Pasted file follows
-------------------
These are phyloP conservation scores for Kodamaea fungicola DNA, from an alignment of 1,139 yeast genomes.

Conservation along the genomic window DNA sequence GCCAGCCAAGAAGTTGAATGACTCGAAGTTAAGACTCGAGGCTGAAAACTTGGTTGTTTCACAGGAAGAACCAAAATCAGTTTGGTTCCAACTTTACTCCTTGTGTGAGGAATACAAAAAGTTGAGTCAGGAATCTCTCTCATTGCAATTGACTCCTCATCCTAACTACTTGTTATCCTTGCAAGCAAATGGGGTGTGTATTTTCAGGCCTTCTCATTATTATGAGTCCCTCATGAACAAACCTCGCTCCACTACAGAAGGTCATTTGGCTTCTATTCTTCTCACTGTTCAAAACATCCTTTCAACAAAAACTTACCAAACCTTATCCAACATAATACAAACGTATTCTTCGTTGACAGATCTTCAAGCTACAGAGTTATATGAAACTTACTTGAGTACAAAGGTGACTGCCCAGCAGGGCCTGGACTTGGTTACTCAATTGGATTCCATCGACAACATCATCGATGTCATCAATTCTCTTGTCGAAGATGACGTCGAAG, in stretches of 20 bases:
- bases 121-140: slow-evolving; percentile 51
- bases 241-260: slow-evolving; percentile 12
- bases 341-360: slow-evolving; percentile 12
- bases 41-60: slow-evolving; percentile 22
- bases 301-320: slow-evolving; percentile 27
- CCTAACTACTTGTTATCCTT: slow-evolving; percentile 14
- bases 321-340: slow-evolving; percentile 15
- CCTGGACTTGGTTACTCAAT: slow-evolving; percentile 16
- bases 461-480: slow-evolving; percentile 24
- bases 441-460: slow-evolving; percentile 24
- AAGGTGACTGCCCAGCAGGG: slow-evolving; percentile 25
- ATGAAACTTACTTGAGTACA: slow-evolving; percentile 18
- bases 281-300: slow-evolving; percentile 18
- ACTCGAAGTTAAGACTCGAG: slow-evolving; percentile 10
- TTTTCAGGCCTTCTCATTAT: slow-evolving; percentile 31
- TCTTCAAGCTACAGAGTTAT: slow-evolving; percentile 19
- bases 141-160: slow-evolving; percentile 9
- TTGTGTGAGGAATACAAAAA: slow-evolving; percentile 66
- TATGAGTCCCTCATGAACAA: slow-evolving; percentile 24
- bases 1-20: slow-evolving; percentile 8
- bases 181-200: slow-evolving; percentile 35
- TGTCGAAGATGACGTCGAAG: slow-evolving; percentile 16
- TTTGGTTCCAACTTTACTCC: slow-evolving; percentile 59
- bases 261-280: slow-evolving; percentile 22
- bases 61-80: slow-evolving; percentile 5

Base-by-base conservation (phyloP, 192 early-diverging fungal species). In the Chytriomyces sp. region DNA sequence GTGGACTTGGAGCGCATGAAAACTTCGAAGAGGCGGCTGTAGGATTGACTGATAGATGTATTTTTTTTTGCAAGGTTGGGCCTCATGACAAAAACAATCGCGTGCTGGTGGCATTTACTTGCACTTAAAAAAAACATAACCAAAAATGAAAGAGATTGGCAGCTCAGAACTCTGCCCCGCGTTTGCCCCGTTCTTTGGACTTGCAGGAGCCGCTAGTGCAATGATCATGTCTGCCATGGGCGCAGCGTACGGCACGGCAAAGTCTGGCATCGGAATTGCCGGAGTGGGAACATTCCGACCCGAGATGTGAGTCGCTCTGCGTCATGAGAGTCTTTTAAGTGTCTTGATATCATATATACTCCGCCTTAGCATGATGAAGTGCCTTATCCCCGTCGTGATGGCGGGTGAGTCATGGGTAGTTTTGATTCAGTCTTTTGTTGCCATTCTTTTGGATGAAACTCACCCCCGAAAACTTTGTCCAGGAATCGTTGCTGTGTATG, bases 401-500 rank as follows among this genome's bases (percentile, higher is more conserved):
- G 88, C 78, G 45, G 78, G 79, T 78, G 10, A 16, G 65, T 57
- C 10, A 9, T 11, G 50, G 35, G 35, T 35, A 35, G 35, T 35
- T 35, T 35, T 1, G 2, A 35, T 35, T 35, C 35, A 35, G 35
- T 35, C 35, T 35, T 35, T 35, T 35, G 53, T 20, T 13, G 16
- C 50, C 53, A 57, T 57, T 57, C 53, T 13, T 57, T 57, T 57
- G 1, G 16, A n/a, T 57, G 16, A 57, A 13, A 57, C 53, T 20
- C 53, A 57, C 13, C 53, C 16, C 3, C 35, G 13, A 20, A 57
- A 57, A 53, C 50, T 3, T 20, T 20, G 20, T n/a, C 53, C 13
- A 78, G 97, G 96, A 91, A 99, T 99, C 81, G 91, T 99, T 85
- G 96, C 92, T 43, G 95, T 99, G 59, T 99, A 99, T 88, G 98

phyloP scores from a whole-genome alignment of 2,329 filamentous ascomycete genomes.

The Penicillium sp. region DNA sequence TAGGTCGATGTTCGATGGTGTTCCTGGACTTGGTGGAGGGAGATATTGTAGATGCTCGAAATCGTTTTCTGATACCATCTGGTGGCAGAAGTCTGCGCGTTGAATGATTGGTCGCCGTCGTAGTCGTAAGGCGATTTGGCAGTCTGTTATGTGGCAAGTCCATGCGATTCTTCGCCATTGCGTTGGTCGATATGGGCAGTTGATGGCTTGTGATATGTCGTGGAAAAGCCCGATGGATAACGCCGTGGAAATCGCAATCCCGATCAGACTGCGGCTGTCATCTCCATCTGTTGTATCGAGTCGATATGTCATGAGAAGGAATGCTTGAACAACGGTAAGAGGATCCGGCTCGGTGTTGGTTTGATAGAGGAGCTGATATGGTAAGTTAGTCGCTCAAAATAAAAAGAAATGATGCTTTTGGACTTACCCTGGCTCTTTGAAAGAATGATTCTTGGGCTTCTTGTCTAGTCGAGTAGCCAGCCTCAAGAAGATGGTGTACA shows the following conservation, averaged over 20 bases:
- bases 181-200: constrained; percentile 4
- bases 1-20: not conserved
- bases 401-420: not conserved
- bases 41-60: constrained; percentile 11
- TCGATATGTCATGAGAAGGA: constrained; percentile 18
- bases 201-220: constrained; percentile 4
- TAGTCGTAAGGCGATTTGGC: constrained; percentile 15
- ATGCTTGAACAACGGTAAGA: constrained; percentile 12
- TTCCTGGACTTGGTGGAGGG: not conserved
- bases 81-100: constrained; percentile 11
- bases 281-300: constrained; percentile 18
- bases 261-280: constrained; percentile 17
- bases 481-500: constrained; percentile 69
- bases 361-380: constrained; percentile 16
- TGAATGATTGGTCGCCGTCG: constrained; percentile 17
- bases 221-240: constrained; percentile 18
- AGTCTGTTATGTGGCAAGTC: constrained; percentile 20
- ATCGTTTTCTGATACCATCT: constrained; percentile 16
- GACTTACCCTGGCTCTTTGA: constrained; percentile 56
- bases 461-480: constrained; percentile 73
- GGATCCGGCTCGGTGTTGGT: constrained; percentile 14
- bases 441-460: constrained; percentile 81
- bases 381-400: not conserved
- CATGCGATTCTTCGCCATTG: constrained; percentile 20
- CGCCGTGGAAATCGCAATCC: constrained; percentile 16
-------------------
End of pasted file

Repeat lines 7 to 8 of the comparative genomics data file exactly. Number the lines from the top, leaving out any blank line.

- bases 301-320: slow-evolving; percentile 27
- CCTAACTACTTGTTATCCTT: slow-evolving; percentile 14